Developmental Origins of Aggression: From Social Learning to Epigenetics

Developmental Origins of Aggression: From Social Learning to Epigenetics

Developmental Origins of Aggression: From Social Learning to Epigenetics

Developmental Origins of Aggression: From Social Learning to Epigeneticss

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Référence bibliographique [12035]

Tremblay, Richard E. 2012. «Developmental Origins of Aggression: From Social Learning to Epigenetics». Dans The Future of Criminology , sous la dir. de Rolf Loeber et Welsh, Brandon C., p. 20-29. New York: Oxford University Press.

Fiche synthèse

1. Objectifs


Intentions :
«This chapter explains that […] the author became convinced that some of the developmental origins of antisocial behavior were situated in the period prior to kindergarten. This chapter especially focuses on toddler’s aggression, anger, oppositional behavior, defiance, and overt disregard for rules. The author states that he is much aware of environmental factors that impinge on the development of antisocial behaviors, including intergenerational transmission of the behaviors.» (p. 20)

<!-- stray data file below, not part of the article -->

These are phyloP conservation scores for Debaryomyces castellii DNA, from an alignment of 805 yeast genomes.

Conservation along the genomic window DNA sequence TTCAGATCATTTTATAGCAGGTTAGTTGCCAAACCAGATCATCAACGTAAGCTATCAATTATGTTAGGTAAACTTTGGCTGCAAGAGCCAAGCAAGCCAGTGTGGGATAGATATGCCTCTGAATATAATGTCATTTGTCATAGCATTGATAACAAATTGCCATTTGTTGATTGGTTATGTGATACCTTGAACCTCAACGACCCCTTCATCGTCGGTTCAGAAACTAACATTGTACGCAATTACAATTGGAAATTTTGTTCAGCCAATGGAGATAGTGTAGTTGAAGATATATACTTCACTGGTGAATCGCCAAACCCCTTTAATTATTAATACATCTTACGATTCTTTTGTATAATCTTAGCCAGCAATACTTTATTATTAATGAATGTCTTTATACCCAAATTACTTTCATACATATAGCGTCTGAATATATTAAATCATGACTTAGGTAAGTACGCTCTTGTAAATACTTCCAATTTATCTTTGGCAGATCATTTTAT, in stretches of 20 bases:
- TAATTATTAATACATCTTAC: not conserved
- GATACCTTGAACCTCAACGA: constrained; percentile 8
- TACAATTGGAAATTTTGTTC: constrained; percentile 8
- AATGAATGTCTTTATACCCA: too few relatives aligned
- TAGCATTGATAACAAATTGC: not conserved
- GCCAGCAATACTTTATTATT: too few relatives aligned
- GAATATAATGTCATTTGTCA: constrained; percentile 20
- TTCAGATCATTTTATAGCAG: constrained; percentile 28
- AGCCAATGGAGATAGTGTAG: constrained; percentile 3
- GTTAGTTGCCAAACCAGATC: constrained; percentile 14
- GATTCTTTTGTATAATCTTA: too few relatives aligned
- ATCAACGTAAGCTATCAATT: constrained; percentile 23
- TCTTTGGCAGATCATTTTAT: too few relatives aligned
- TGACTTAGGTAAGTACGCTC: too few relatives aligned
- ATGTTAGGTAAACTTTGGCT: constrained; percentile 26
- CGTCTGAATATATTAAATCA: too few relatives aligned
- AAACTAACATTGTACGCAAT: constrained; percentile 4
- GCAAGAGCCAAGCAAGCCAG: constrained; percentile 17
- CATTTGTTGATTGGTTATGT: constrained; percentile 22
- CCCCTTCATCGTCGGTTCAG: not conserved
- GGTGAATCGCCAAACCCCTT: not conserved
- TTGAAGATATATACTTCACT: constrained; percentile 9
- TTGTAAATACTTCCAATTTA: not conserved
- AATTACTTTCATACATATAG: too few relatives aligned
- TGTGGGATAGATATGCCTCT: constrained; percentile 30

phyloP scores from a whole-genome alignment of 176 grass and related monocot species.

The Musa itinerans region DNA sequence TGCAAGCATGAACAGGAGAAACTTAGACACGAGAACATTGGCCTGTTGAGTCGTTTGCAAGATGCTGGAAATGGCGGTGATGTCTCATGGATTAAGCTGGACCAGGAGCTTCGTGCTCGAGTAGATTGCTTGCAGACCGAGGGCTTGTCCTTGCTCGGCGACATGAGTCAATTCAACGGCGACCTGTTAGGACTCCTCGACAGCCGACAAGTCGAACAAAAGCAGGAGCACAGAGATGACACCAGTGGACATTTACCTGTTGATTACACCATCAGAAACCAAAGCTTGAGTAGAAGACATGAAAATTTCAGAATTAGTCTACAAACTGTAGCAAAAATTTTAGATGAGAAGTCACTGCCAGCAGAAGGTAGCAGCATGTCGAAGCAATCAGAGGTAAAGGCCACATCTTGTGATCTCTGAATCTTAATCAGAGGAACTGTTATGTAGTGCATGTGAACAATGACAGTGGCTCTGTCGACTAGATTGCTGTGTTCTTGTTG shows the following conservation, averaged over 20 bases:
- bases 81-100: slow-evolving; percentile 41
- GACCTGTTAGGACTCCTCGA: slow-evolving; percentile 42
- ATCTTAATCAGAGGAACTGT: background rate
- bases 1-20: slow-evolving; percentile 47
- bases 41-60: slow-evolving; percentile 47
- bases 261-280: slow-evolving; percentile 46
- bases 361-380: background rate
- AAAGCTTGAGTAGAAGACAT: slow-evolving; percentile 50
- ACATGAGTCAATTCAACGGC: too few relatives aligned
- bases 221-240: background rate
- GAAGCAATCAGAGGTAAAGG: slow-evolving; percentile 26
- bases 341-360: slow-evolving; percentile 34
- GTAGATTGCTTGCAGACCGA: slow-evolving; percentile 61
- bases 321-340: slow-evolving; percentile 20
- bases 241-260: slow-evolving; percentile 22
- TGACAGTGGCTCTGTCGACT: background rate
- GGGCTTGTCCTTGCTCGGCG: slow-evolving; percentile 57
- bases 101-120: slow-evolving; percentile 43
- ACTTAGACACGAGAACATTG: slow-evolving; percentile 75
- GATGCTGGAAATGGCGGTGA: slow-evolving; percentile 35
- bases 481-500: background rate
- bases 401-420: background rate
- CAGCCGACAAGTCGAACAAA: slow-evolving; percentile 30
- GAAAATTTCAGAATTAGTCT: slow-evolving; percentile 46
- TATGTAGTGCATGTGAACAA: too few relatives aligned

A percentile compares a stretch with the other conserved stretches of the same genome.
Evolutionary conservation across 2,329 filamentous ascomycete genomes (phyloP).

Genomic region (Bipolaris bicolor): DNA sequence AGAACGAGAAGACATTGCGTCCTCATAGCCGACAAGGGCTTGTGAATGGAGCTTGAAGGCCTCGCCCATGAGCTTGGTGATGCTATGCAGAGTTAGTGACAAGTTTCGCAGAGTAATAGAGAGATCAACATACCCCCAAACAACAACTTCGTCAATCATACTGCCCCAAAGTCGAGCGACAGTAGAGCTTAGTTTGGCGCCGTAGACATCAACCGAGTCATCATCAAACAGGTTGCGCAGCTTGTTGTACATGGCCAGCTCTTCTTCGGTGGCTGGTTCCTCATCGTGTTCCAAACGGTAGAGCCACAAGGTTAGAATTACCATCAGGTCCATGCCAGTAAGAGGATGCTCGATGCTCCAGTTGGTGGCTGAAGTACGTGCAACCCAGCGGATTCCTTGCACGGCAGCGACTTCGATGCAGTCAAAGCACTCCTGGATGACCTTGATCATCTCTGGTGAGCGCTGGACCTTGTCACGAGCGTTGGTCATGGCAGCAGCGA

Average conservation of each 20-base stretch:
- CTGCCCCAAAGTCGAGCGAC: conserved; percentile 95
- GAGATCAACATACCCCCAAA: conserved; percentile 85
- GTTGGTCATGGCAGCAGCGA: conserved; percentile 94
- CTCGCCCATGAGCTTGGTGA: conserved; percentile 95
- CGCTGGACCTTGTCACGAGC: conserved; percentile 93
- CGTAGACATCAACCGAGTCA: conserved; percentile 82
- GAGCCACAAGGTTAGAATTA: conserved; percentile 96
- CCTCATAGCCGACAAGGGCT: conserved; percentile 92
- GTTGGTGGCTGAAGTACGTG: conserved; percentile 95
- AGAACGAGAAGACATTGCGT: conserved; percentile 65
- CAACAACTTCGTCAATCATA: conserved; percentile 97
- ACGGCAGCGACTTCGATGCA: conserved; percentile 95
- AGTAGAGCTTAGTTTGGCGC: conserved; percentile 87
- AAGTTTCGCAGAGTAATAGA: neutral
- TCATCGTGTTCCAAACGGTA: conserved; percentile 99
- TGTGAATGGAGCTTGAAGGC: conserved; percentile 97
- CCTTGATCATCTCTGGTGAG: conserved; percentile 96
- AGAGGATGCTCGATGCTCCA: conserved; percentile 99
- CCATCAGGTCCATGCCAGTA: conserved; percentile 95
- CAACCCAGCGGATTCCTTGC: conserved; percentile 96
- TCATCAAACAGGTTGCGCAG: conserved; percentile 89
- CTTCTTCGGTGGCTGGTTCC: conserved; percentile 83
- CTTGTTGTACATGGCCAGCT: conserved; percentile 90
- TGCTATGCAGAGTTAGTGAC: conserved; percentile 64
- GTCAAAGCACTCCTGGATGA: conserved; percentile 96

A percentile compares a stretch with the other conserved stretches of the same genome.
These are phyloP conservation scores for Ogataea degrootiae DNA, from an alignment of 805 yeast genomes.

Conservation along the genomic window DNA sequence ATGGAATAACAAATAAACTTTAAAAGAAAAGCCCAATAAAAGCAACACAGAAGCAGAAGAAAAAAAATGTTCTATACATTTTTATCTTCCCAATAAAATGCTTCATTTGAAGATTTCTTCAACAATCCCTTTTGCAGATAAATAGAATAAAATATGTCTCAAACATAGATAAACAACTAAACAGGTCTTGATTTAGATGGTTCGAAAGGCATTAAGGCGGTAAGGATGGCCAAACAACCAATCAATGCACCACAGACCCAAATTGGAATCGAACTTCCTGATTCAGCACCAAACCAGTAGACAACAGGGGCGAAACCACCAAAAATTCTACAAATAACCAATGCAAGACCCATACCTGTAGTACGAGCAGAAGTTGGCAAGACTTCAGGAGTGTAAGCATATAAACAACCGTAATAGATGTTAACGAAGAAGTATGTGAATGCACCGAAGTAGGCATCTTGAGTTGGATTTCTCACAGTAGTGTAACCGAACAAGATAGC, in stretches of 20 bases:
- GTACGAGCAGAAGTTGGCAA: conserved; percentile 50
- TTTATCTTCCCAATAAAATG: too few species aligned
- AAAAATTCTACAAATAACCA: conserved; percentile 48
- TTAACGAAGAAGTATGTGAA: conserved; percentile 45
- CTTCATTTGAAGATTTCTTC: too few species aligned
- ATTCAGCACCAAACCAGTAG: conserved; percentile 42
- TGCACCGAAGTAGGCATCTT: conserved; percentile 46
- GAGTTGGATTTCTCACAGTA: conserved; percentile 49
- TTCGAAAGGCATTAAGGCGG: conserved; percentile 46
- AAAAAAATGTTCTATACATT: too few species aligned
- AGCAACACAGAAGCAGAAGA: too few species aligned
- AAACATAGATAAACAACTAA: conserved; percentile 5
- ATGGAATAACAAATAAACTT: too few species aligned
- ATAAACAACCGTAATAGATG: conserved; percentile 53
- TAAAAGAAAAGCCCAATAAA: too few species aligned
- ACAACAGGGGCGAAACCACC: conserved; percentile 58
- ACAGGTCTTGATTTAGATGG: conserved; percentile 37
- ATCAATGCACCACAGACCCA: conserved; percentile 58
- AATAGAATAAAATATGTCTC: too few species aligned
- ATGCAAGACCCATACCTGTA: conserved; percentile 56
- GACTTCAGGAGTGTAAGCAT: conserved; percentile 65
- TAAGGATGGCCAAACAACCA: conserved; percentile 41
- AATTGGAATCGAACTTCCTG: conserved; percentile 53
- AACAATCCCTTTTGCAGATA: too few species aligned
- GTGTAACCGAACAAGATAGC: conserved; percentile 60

2. Méthode


Échantillon/Matériau :
Données documentaire diverses

Type de traitement des données :
Réflexion critique

3. Résumé


«Research on the development of antisocial behavior during early childhood has helped us understand the early environmental risk factors for chronic trajectories of antisocial behavior (Tremblay 2010). Most of these risk factors can be identified prior to or at the start of pregnancy: mother’s behavior problems during adolescence, mother’s poor education, mother’s first pregnancy at a young age, mother’s depression, mother’s smoking during pregnancy, dysfunctional relations between mother and father, and low family income. Sex of the child, a genetic characteristic, is by far the most robust predictor. There is also good evidence from quantitative genetic studies (mainly twin studies) and molecular genetic studies that genetic factors are strongly implicated in effects that can be observed soon after birth. New evidence from gene expression studies (epigenetic) suggest that the numerous environmental risk factors related to the mother may start to have their impact on the child’s developing brain and eventual self-control problems during fetal life and, soon after, through their impact on gene expression. There is a strong possibility that this mechanism, a well-kept secret until very recently, is possibly the main nature-nurture mechanism through which antisocial behavior is transmitted, amplified, or muted from generation to generation.» (p. 24)